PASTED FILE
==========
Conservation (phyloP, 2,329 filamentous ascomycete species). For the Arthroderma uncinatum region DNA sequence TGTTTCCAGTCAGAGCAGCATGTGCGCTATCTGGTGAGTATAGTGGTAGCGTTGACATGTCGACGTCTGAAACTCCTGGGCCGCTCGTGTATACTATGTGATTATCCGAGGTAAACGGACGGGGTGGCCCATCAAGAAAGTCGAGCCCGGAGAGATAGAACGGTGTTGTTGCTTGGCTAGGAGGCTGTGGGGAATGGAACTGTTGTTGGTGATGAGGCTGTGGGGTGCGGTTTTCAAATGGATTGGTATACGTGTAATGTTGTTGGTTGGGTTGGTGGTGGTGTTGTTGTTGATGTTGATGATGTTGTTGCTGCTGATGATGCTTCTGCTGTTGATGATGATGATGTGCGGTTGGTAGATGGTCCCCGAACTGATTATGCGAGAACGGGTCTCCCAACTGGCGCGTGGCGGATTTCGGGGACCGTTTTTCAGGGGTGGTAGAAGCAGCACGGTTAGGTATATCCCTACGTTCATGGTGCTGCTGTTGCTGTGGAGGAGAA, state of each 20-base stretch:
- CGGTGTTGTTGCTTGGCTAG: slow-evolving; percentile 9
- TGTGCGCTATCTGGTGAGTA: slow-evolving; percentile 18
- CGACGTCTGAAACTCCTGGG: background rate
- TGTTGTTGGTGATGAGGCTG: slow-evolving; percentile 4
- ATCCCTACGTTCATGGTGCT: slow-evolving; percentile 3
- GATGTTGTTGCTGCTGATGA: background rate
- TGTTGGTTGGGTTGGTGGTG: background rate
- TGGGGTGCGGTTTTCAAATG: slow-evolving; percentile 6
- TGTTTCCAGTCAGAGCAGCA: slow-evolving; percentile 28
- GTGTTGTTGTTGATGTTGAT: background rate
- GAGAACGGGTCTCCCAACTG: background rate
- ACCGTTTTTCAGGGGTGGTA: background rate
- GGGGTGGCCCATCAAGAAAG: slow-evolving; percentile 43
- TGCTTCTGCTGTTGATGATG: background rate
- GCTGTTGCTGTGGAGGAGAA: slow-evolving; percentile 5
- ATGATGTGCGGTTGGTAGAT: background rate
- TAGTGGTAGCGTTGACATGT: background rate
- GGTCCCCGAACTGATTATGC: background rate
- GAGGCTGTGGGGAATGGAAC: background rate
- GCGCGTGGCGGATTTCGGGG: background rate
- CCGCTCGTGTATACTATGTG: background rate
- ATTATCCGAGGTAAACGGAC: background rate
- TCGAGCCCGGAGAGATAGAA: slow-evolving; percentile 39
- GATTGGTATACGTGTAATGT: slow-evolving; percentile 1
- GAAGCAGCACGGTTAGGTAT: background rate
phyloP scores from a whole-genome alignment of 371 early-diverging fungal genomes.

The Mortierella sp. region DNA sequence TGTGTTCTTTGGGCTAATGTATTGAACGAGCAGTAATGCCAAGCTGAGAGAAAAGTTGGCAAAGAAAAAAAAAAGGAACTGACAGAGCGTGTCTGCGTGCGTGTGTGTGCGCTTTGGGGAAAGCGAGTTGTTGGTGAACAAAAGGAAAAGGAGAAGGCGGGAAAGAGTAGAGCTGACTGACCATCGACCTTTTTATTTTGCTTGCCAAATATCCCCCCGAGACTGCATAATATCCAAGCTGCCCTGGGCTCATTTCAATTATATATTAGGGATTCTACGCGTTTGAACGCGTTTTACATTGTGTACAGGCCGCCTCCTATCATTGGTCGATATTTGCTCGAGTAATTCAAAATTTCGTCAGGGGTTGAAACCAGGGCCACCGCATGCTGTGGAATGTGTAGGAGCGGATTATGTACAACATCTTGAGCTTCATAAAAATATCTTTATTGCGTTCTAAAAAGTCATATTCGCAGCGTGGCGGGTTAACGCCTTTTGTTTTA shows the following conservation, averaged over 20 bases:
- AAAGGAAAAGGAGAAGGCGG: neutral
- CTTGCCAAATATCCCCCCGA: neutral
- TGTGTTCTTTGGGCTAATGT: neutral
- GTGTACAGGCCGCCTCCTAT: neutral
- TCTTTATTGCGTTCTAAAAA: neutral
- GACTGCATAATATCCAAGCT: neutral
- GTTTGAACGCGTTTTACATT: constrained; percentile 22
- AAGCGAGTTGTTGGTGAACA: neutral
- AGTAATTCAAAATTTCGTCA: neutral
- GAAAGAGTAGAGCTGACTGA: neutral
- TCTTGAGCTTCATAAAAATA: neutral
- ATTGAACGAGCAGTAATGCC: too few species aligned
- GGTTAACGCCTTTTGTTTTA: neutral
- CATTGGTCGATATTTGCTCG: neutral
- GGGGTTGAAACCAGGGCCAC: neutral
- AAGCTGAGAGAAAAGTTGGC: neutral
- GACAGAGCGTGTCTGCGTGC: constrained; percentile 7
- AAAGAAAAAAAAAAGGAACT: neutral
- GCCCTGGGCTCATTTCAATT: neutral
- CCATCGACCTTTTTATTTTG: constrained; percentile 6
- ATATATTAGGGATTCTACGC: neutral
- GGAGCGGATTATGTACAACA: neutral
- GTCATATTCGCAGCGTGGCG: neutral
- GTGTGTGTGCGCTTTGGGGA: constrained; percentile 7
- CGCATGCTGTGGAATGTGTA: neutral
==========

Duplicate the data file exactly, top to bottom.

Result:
Conservation (phyloP, 2,329 filamentous ascomycete species). For the Arthroderma uncinatum region DNA sequence TGTTTCCAGTCAGAGCAGCATGTGCGCTATCTGGTGAGTATAGTGGTAGCGTTGACATGTCGACGTCTGAAACTCCTGGGCCGCTCGTGTATACTATGTGATTATCCGAGGTAAACGGACGGGGTGGCCCATCAAGAAAGTCGAGCCCGGAGAGATAGAACGGTGTTGTTGCTTGGCTAGGAGGCTGTGGGGAATGGAACTGTTGTTGGTGATGAGGCTGTGGGGTGCGGTTTTCAAATGGATTGGTATACGTGTAATGTTGTTGGTTGGGTTGGTGGTGGTGTTGTTGTTGATGTTGATGATGTTGTTGCTGCTGATGATGCTTCTGCTGTTGATGATGATGATGTGCGGTTGGTAGATGGTCCCCGAACTGATTATGCGAGAACGGGTCTCCCAACTGGCGCGTGGCGGATTTCGGGGACCGTTTTTCAGGGGTGGTAGAAGCAGCACGGTTAGGTATATCCCTACGTTCATGGTGCTGCTGTTGCTGTGGAGGAGAA, state of each 20-base stretch:
- CGGTGTTGTTGCTTGGCTAG: slow-evolving; percentile 9
- TGTGCGCTATCTGGTGAGTA: slow-evolving; percentile 18
- CGACGTCTGAAACTCCTGGG: background rate
- TGTTGTTGGTGATGAGGCTG: slow-evolving; percentile 4
- ATCCCTACGTTCATGGTGCT: slow-evolving; percentile 3
- GATGTTGTTGCTGCTGATGA: background rate
- TGTTGGTTGGGTTGGTGGTG: background rate
- TGGGGTGCGGTTTTCAAATG: slow-evolving; percentile 6
- TGTTTCCAGTCAGAGCAGCA: slow-evolving; percentile 28
- GTGTTGTTGTTGATGTTGAT: background rate
- GAGAACGGGTCTCCCAACTG: background rate
- ACCGTTTTTCAGGGGTGGTA: background rate
- GGGGTGGCCCATCAAGAAAG: slow-evolving; percentile 43
- TGCTTCTGCTGTTGATGATG: background rate
- GCTGTTGCTGTGGAGGAGAA: slow-evolving; percentile 5
- ATGATGTGCGGTTGGTAGAT: background rate
- TAGTGGTAGCGTTGACATGT: background rate
- GGTCCCCGAACTGATTATGC: background rate
- GAGGCTGTGGGGAATGGAAC: background rate
- GCGCGTGGCGGATTTCGGGG: background rate
- CCGCTCGTGTATACTATGTG: background rate
- ATTATCCGAGGTAAACGGAC: background rate
- TCGAGCCCGGAGAGATAGAA: slow-evolving; percentile 39
- GATTGGTATACGTGTAATGT: slow-evolving; percentile 1
- GAAGCAGCACGGTTAGGTAT: background rate
phyloP scores from a whole-genome alignment of 371 early-diverging fungal genomes.

The Mortierella sp. region DNA sequence TGTGTTCTTTGGGCTAATGTATTGAACGAGCAGTAATGCCAAGCTGAGAGAAAAGTTGGCAAAGAAAAAAAAAAGGAACTGACAGAGCGTGTCTGCGTGCGTGTGTGTGCGCTTTGGGGAAAGCGAGTTGTTGGTGAACAAAAGGAAAAGGAGAAGGCGGGAAAGAGTAGAGCTGACTGACCATCGACCTTTTTATTTTGCTTGCCAAATATCCCCCCGAGACTGCATAATATCCAAGCTGCCCTGGGCTCATTTCAATTATATATTAGGGATTCTACGCGTTTGAACGCGTTTTACATTGTGTACAGGCCGCCTCCTATCATTGGTCGATATTTGCTCGAGTAATTCAAAATTTCGTCAGGGGTTGAAACCAGGGCCACCGCATGCTGTGGAATGTGTAGGAGCGGATTATGTACAACATCTTGAGCTTCATAAAAATATCTTTATTGCGTTCTAAAAAGTCATATTCGCAGCGTGGCGGGTTAACGCCTTTTGTTTTA shows the following conservation, averaged over 20 bases:
- AAAGGAAAAGGAGAAGGCGG: neutral
- CTTGCCAAATATCCCCCCGA: neutral
- TGTGTTCTTTGGGCTAATGT: neutral
- GTGTACAGGCCGCCTCCTAT: neutral
- TCTTTATTGCGTTCTAAAAA: neutral
- GACTGCATAATATCCAAGCT: neutral
- GTTTGAACGCGTTTTACATT: constrained; percentile 22
- AAGCGAGTTGTTGGTGAACA: neutral
- AGTAATTCAAAATTTCGTCA: neutral
- GAAAGAGTAGAGCTGACTGA: neutral
- TCTTGAGCTTCATAAAAATA: neutral
- ATTGAACGAGCAGTAATGCC: too few species aligned
- GGTTAACGCCTTTTGTTTTA: neutral
- CATTGGTCGATATTTGCTCG: neutral
- GGGGTTGAAACCAGGGCCAC: neutral
- AAGCTGAGAGAAAAGTTGGC: neutral
- GACAGAGCGTGTCTGCGTGC: constrained; percentile 7
- AAAGAAAAAAAAAAGGAACT: neutral
- GCCCTGGGCTCATTTCAATT: neutral
- CCATCGACCTTTTTATTTTG: constrained; percentile 6
- ATATATTAGGGATTCTACGC: neutral
- GGAGCGGATTATGTACAACA: neutral
- GTCATATTCGCAGCGTGGCG: neutral
- GTGTGTGTGCGCTTTGGGGA: constrained; percentile 7
- CGCATGCTGTGGAATGTGTA: neutral